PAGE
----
There are a couple of issues here and philosophies about which solution (do something vs. do nothing) and when it's appropriate (no money, no time, etc.). I can't speak to those nebulous scenarios, but if you're designing fullscreen comps, leave the dogma behind and simply design at 1×, then scale up with "Image size" to 200% in Photoshop. No, 320×480 won't look sexy to your co-workers, but assuming you're using vectors and layer styles, it'll save you from a ton of work *and* it will be pixel perfect.

Here's an example of scaling up I did.

You can probably snap to even pixels in Photoshop to avoid blur going down to 1×, but then you have to worry about layer styles scaling, but even then rounding layer styles to integers isn't as bad as blurry vectors. If you want to finesse the scaled 2× version, you can, but even I have a hard time justifying subtle drop shadows at odd integers over simple even integer shadows. I feel that diminishing returns starts to set in, but Apple has started finessing some of their apps (Contacts in particular) in 2×.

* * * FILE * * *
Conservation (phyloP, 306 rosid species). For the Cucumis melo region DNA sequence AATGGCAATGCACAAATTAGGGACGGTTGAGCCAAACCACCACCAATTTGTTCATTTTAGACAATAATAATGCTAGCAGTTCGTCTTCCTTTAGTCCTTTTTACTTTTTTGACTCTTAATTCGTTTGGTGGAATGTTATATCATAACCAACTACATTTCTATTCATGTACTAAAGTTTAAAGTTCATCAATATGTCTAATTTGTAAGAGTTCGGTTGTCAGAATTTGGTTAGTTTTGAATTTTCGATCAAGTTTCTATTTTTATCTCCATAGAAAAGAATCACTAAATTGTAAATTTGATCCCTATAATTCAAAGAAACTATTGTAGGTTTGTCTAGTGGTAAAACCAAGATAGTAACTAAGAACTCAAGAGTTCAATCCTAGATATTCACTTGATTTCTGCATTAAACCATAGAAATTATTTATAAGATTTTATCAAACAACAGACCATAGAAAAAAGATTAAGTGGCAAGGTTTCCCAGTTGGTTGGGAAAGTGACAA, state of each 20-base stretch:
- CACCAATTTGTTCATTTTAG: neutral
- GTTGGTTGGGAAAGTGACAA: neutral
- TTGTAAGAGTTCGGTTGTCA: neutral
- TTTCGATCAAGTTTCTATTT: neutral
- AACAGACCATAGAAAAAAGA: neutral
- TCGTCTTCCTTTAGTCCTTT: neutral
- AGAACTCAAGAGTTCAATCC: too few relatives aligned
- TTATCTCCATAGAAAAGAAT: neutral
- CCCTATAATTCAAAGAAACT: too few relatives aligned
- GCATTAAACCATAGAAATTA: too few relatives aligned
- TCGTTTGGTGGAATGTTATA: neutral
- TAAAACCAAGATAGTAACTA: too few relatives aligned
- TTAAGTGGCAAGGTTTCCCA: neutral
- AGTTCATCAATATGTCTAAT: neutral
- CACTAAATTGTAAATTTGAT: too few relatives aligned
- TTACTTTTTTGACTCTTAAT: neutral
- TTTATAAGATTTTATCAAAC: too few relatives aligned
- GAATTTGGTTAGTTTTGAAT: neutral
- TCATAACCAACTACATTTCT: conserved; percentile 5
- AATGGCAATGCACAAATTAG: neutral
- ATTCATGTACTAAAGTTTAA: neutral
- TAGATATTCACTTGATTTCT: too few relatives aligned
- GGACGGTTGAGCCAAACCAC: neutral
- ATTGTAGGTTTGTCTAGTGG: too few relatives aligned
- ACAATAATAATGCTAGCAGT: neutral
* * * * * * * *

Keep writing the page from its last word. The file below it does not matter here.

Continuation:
Louie Mantia had a Dribbble shot about the pros and cons. I can understand the fight against blur, but to say that it's "clumsy" is overblown.

General icons are different. It may make sense to go big, then scale down. It may make sense to go the other way. It depends on the icon's lines and the detail you want to achieve. (Think Mac OS X icons and not swiss minimalism.) Fragmentation on Android, however, has guaranteed that pixel perfection is an illusion. I would design for a popular device and serve blur to the rest.

Among the more popular posts written over the years on sub pixelation:

"About those vector icons" by Kirill Grouchnikov

"Designing for Retina" by Marc Edwards

"We're in an icon-sharpness limbo" by Simon Samurai

"Pixel-fitting" by Dustin Curtis

"Your design is wrong (and here's why)" by Mike Rundle